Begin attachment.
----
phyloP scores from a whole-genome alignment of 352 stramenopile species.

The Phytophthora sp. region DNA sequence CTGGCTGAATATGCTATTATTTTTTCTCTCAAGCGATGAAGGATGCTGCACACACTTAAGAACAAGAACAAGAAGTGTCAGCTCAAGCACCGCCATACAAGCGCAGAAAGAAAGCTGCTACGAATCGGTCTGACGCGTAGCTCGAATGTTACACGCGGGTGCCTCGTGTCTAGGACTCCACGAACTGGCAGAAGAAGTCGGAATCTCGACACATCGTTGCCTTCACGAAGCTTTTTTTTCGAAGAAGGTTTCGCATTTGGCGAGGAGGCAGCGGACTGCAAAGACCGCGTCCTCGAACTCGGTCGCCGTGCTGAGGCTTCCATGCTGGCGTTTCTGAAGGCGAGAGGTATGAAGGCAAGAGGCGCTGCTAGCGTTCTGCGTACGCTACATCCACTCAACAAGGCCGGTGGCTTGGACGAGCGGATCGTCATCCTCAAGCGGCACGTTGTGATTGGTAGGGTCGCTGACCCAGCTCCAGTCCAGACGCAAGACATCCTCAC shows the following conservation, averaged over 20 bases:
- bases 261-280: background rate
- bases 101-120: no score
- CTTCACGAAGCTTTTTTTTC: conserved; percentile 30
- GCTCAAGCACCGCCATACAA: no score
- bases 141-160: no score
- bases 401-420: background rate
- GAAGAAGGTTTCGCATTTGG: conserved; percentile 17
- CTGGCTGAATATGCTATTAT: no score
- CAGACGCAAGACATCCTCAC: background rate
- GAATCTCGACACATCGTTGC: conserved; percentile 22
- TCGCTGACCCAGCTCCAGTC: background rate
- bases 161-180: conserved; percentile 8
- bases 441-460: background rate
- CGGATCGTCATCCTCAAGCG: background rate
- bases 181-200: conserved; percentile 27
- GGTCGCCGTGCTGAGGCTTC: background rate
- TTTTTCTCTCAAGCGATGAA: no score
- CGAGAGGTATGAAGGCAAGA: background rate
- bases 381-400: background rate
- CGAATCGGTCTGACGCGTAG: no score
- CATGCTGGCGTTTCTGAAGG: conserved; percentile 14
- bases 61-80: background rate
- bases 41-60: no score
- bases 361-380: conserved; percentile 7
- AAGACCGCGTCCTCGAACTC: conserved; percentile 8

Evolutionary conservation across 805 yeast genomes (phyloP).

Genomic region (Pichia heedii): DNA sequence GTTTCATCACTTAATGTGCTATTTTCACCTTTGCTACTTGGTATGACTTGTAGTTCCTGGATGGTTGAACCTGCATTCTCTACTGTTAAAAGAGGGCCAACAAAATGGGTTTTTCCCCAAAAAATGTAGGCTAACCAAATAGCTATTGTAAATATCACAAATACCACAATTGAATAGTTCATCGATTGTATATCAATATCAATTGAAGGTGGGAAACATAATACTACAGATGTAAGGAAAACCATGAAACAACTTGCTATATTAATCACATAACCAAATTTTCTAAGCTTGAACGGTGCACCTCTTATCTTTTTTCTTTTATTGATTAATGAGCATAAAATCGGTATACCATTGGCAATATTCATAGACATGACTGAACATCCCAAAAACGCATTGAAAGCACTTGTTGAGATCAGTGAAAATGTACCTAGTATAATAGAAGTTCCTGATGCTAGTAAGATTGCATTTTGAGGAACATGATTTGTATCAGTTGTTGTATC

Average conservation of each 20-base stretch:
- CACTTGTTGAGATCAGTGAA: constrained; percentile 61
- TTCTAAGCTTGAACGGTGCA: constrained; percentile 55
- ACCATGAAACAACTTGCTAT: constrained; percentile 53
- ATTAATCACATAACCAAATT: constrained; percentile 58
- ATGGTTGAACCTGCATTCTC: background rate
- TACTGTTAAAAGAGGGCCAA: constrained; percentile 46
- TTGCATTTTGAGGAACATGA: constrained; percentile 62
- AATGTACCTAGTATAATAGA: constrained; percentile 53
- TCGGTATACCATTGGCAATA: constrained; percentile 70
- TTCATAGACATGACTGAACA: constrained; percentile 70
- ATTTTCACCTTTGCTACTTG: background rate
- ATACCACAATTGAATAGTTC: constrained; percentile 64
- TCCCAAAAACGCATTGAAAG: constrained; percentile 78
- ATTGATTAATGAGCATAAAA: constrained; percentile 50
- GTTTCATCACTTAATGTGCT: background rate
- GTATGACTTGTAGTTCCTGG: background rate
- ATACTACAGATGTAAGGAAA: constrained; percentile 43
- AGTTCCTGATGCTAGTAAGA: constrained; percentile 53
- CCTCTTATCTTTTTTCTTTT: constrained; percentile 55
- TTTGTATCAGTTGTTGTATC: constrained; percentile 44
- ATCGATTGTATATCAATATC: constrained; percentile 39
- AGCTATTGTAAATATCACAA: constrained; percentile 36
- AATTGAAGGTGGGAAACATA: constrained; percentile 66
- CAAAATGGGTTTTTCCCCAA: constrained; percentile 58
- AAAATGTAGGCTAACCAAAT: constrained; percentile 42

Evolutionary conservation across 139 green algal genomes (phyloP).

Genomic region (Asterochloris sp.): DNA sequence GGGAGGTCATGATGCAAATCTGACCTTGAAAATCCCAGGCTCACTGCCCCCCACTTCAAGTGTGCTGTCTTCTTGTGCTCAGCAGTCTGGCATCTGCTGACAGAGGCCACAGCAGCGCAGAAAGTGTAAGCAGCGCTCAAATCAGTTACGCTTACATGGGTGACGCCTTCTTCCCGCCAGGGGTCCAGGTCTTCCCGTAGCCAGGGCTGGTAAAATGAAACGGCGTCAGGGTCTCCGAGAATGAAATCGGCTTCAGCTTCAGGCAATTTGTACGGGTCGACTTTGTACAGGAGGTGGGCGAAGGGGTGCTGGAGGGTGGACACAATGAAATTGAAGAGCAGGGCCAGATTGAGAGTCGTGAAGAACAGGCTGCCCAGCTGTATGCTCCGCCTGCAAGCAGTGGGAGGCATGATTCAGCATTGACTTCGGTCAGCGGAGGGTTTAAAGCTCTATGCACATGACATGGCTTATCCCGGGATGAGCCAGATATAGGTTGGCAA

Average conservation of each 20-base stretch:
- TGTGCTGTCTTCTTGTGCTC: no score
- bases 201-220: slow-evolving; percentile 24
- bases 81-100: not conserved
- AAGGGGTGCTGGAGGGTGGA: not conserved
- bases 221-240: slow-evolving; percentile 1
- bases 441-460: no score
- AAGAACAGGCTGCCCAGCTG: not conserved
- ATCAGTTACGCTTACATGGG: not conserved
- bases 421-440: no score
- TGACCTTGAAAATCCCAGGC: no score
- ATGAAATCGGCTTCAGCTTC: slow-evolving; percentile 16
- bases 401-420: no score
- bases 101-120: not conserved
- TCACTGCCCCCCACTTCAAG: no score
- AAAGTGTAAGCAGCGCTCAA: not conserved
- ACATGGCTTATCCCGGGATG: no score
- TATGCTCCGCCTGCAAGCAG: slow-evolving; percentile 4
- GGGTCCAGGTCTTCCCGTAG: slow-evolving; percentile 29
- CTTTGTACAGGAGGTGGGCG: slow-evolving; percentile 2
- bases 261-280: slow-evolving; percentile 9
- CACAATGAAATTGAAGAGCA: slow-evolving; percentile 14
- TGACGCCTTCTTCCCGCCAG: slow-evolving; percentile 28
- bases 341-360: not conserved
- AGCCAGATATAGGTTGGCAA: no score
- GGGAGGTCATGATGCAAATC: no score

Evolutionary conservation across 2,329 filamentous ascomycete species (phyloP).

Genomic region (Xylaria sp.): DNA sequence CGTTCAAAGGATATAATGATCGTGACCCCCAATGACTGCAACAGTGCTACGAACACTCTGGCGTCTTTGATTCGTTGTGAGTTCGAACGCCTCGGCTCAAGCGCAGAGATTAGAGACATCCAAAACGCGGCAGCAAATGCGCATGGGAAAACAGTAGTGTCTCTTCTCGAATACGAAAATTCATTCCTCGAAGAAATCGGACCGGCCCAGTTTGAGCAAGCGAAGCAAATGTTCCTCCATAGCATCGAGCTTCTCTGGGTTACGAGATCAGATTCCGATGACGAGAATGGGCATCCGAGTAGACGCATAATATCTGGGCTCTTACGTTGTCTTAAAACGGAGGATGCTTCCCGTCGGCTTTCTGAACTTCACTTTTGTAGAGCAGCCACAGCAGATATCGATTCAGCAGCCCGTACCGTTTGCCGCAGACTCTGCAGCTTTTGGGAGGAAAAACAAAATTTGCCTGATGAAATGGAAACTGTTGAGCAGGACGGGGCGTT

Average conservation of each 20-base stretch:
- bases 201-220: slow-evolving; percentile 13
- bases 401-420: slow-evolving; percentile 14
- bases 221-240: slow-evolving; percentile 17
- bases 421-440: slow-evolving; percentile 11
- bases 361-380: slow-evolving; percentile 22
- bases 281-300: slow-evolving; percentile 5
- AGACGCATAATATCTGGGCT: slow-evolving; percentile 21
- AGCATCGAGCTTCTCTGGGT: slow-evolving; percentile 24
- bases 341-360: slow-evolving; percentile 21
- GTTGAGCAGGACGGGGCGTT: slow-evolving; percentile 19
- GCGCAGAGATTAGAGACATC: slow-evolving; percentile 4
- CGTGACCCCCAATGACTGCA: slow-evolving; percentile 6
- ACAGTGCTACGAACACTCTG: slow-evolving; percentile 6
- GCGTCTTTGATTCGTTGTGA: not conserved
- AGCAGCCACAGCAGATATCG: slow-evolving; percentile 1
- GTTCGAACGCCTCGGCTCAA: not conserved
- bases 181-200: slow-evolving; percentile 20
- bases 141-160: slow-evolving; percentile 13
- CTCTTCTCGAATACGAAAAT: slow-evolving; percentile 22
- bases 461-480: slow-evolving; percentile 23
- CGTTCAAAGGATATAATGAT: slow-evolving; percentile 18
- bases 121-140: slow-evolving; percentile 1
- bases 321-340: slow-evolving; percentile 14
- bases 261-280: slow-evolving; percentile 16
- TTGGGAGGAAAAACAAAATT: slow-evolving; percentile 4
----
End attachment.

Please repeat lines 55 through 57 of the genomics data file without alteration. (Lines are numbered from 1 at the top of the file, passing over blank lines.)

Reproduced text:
- AAAATGTAGGCTAACCAAAT: constrained; percentile 42

Evolutionary conservation across 139 green algal genomes (phyloP).

Genomic region (Asterochloris sp.): DNA sequence GGGAGGTCATGATGCAAATCTGACCTTGAAAATCCCAGGCTCACTGCCCCCCACTTCAAGTGTGCTGTCTTCTTGTGCTCAGCAGTCTGGCATCTGCTGACAGAGGCCACAGCAGCGCAGAAAGTGTAAGCAGCGCTCAAATCAGTTACGCTTACATGGGTGACGCCTTCTTCCCGCCAGGGGTCCAGGTCTTCCCGTAGCCAGGGCTGGTAAAATGAAACGGCGTCAGGGTCTCCGAGAATGAAATCGGCTTCAGCTTCAGGCAATTTGTACGGGTCGACTTTGTACAGGAGGTGGGCGAAGGGGTGCTGGAGGGTGGACACAATGAAATTGAAGAGCAGGGCCAGATTGAGAGTCGTGAAGAACAGGCTGCCCAGCTGTATGCTCCGCCTGCAAGCAGTGGGAGGCATGATTCAGCATTGACTTCGGTCAGCGGAGGGTTTAAAGCTCTATGCACATGACATGGCTTATCCCGGGATGAGCCAGATATAGGTTGGCAA